Most people who are good at school fol­low a pretty straight­for­ward strategy: study hard, get good grades, repeat. This basic approach to achieve­ment stays the same from ele­ment­ary school all the way through col­lege. But while school is stra­tegic­ally sim­ple, busi­ness is among the most com­plex of games. It’s not always clear how people get ahead. When I was work­ing at a con­sult­ing firm right after col­lege, I noticed that the most suc­cess­ful ana­lysts and man­agers seemed to spend most of their time pitch­ing new cli­ents rather than work­ing on pro­jects. This gave me pause. Why were the best ana­lysts spend­ing so little time on their cur­rent cli­ents? Was I focus­ing too nar­rowly on my lim­ited range of tasks? And most import­antly, how was my role pre­par­ing me to do any­thing oth­er than that same job? These kinds of ques­tions are con­fron­ted by many tal­en­ted young people as they nav­ig­ate the early stages of their careers. Luck­ily, there are steps recent gradu­ates can take to help pre­pare them­selves for lead­er­ship roles. But first, it’s help­ful to take a look at exactly what lead­er­ship means in the world of work. Mak­ing decisions is harder than it looks Most people hired straight out of school are assessed primar­ily on their smarts and work eth­ic. Entry-level law­yers, bankers, soft­ware developers, mar­keters, and pro­fes­sion­als in many oth­er indus­tries begin their careers in some kind of appren­tice pos­i­tion. They cut their teeth crank­ing away at the tasks they are assigned, with rel­at­ively little autonomy. This is a tough phase, but it retains much of the stra­tegic sim­pli­city of school. You can do well just by work­ing hard and doing what your man­ager tells you. But after this ini­tial stage, you have to show that you can do more than fol­low instruc­tions in order to keep mov­ing up. Once people become man­agers, their com­mu­nic­a­tion and organ­iz­a­tion­al skills are weighted more heav­ily than sim­ple pro­ductiv­ity. The work is too big for one per­son to accom­plish at that point. Man­agers must be able to steer the more com­plex ini­ti­at­ives with many mov­ing parts. Once people become man­agers, their com­mu­nic­a­tion and organ­iz­a­tion­al skills are weighted more heav­ily than sim­ple pro­ductiv­ity. Young people may be puzzled by the lack of fixed rules in many work­places. In school, you’re expec­ted to prove that you know how to fol­low instruc­tions and give teach­ers exactly what they’ve asked for. Many con­tem­por­ary busi­nesses, how­ever, rely on innov­a­tion” to suc­ceed. We cel­eb­rate the people who dream up new ways to form a com­pany, deliv­er a pro­duct, or even pay their employ­ees. Screw the rules. Com­pan­ies also expect work­ers to flex some ser­i­ous decision-mak­ing muscles as they climb the lad­der. The per­cent­age of things that are already decided for you goes way down, and you must make up the dif­fer­ence. As the decision-maker, you are account­able for the out­comes — good and bad. This level of account­ab­il­ity can be stress­ful for even the strongest thinkers, since most of us have more exper­i­ence form­ing opin­ions than we do mak­ing big decisions. Even a former straight-A stu­dent has prob­ably nev­er faced such a high risk of fail­ure. I’ve seen a lot of inex­per­i­enced man­agers cope with the risk and uncer­tainty of decision-mak­ing by hedging rather than tak­ing a firm stance on an issue. I used this tac­tic a lot after I left the con­sult­ing firm to join a soft­ware star­tup. Being so close to the big decisions of a com­pany at age 23 was cool, but also a little unnerv­ing for me. A lot of inex­per­i­enced man­agers cope with the risk and uncer­tainty of decision-mak­ing by hedging. Thank­fully, the CEO mer­ci­lessly called me out whenev­er I tried to hedge a recom­mend­a­tion. If I said that a can­did­ate was good,” he would coun­ter with, So you’re say­ing we should hire her?” If I remarked that a new fea­ture could help our pro­duct, he’d respond, So you’re say­ing we should invest in it?” After a while, the les­son sank in. Ideas and opin­ions were nice, but the busi­ness moved on decisions. I needed to think ideas through and make decisions rather than pass the buck. I needed to grow up. Think like a lead­er from the start Even the most intense appren­tice­ship phase isn’t designed to endow you with lead­er­ship skills. That’s why you should find ways to develop these skills on your own, as soon as you get your feet wet. Here is some advice I’ve given to the people I’ve man­aged take over the years: Think big. Make sure you under­stand in a deep way how you cre­ate value for the busi­ness. Wheth­er you’re pour­ing over Excel spread­sheets or doing cler­ic­al work, you should be mak­ing con­nec­tions between your imme­di­ate tasks and their broad­er out­comes. When you under­stand why cer­tain tasks mat­ter, you’re in a bet­ter pos­i­tion to set pri­or­it­ies — which in turn will help pre­pare you to trans­ition into man­age­ment. Plus, you’ll get prac­tice under­stand­ing how dif­fer­ent roles con­trib­ute to the company’s suc­cess in a lar­ger con­text. That’s a neces­sary skill for people who want to be effect­ive man­agers and help their team mem­bers grow as indi­vidu­als. Find oppor­tun­it­ies to speak up with new ideas. Part of being a stew­ard of the busi­ness is bring­ing new oppor­tun­it­ies and ideas to the table. You don’t need to be a man­ager to do that. Remem­ber that voicing new ideas involves some risk, but part of becom­ing a lead­er is hon­ing your risk tol­er­ance so that you know when to hold back and when to bet big. Part of becom­ing a lead­er is hon­ing your risk tol­er­ance. Start with what you know best. I increased my own con­fid­ence early in my career by identi­fy­ing small improve­ments to my company’s soft­ware. I gradu­ally got bolder as I intern­al­ized our strategy and under­stood the tech­no­logy. Don’t settle for just intro­du­cing a good idea; you need to learn what it takes to see that idea all the way through from con­cept to execution.Remember, even the best ideas usu­ally need help get­ting over the goal line. Get com­fort­able with debate and con­flict. When I became a man­ager, I wasn’t pre­pared for how much time and energy I’d have to spend explain­ing and defend­ing my decisions. Not only do you have to own your out­comes, you also have to be your own PR per­son. Every ques­tion and com­plaint now lands in your inbox or knocks on your door, and the more decisions you make, the more knocks you get. Many times I asked myself, Why did they give me the respons­ib­il­ity if they’re going to ques­tion every decision I make?” The truth is that while I was occa­sion­ally micro­man­aged, my col­leagues often had legit­im­ate con­cerns, bet­ter ideas, or were jus try­ing to bet­ter under­stand my reas­on­ing. New man­agers often grumble about how all the meet­ings and e-mails make their job harder without real­iz­ing that, to a large extent, com­mu­nic­a­tion is their job. Early on, learn not to shy away from debate or stand­ing up for your ideas. Emer­ging as a lead­er in any organ­iz­a­tion doesn’t just intro­duce the pos­sib­il­ity of con­flict — it guar­an­tees it. Every­one in a com­pany has their own know­ledge, exper­i­ences, biases, and blind spots. It is inev­it­able that some of your ideas will clash with the ideas of oth­ers. So early on, learn not to shy away from debate. The more prac­tice you get nav­ig­at­ing these healthy kinds of con­flict, the less ener­vat­ing you’ll find it when you start encoun­ter­ing dis­agree­ment more reg­u­larly. The upshot These tips all have two big things in com­mon. To be a suc­cess­ful lead­er, you have to learn to con­sider how your work affects oth­ers, and how to work with people to get things done. The higher up you go in any organ­iz­a­tion, the harder it is to get things done on your own. So invest in build­ing rela­tion­ships every step of the way, and you’ll have more people who want to see you suc­ceed when your time comes.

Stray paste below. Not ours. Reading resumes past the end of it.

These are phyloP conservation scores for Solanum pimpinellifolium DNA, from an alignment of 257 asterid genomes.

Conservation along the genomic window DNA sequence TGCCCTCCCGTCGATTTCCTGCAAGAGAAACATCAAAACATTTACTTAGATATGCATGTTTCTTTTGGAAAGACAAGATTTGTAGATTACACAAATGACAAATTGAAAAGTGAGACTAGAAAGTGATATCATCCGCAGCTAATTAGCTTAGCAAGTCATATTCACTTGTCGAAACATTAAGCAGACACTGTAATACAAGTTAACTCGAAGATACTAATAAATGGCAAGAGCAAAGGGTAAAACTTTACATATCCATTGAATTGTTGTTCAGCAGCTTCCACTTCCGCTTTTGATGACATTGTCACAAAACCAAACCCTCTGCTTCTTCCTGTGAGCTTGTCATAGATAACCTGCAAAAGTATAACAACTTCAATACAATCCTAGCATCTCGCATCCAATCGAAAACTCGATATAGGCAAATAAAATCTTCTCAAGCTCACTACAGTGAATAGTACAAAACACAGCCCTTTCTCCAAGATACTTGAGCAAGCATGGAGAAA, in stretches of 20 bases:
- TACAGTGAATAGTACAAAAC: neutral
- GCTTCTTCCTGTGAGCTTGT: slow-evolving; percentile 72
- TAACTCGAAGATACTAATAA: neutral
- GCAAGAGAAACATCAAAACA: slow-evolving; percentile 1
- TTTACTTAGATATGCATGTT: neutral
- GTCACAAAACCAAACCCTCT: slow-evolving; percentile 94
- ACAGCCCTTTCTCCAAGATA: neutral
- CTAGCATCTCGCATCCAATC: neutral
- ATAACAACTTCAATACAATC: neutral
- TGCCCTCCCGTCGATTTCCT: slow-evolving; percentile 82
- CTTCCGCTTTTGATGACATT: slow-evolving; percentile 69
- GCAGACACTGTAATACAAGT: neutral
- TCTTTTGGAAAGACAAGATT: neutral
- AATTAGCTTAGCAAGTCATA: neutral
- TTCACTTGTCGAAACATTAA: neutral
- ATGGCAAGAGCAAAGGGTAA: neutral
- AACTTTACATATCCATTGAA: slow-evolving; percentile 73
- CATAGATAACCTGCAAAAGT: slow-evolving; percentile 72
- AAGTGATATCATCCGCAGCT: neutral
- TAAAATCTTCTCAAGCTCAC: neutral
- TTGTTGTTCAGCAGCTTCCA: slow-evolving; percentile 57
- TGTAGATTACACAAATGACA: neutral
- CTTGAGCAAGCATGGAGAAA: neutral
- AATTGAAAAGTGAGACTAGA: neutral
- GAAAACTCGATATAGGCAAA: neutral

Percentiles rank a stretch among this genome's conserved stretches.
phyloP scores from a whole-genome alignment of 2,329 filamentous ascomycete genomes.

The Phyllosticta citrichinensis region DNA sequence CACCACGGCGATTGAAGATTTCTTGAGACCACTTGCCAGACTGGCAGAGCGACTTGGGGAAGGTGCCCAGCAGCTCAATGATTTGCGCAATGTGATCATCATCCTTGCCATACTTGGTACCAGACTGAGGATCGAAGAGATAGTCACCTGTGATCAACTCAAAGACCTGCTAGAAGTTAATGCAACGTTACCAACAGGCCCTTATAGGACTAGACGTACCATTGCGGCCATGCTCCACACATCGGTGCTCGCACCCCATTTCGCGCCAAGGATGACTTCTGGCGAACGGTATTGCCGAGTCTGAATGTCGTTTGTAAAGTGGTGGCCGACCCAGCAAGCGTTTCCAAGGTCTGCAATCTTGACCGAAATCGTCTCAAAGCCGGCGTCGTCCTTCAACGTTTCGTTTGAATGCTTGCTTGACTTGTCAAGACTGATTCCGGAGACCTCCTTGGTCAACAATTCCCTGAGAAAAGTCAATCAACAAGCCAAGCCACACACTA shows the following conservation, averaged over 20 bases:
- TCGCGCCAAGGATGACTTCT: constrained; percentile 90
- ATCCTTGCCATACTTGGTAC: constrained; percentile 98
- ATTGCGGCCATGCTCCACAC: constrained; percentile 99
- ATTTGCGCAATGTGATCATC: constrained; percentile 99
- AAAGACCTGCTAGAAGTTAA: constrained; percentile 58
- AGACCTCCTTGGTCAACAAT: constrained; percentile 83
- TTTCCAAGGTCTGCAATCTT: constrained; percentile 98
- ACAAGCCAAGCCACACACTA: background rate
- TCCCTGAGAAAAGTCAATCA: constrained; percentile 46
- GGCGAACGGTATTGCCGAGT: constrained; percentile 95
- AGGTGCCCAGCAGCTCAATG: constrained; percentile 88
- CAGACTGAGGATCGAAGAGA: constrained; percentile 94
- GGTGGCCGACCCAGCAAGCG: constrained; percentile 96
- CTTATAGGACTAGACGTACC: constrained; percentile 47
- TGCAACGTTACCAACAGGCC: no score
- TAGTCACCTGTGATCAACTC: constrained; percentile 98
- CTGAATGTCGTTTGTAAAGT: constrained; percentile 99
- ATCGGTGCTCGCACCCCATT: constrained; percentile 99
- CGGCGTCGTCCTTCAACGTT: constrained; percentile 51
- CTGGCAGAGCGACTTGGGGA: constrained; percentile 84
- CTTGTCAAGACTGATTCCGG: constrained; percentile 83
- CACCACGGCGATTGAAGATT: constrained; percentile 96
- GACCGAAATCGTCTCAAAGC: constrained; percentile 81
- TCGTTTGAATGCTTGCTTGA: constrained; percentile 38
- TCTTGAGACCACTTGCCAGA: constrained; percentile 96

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New Answer
What is the biggest les­son you have learned in the cor­por­ate world?
Gaurav Bamezai
Gaurav Bamezai, Just your reg­u­lar next door neigh­bor with an uncon­ven­tion­al knack of ques­tion­ing
1 view
Every­body is look­ing to secure their job and play it safe at the end of the day. So don’t expect your col­leagues to stand up for you, in case you are in deep shit.
Nev­er com­mu­nic­ate or receive any­thing verbally. Always have it doc­u­mented, prefer­ably in the form of e-mails so that when time comes, you can dis­play the same emails as the proof of com­mu­nic­a­tion.
Money is the biggest motiv­at­or. Not the nature of work, not the dazzling infra­struc­ture, not the awe­some­ness of col­leagues. Unless, of course, you are work­ing for com­pan­ies like Tesla that are shap­ing the future of auto­mo­biles or Inter­net of Things that is chan­ging the way how we are com­mu­nic­at­ing with almost every equip­ment in our house.
Ass-kiss­ing is real. Not lit­er­ally but you will real­ize it.
The mag­nitude of polit­ics increases with each step you take on the cor­por­ate lad­der. Per­haps one of the many reas­ons why people at higher man­age­ment levels rarely share a good camarader­ie with their col­leagues.
Your organ­iz­a­tion does not love you. Peri­od. It has hired you to meet the dead­lines, com­plete the pro­jects so that money can be made and is, in turn, giv­ing you a salary. Your resig­na­tion will not open the floodgates on your organ­iz­a­tion. You can always be replaced unless you are doing some­thing which nobody else on this earth can do.
Flings between bosses and their sec­ret­ar­ies or oth­er female associates/employees are real. Most know it and choose to not give a shit about it unless it dir­ectly or indir­ectly implic­ates them. So should you.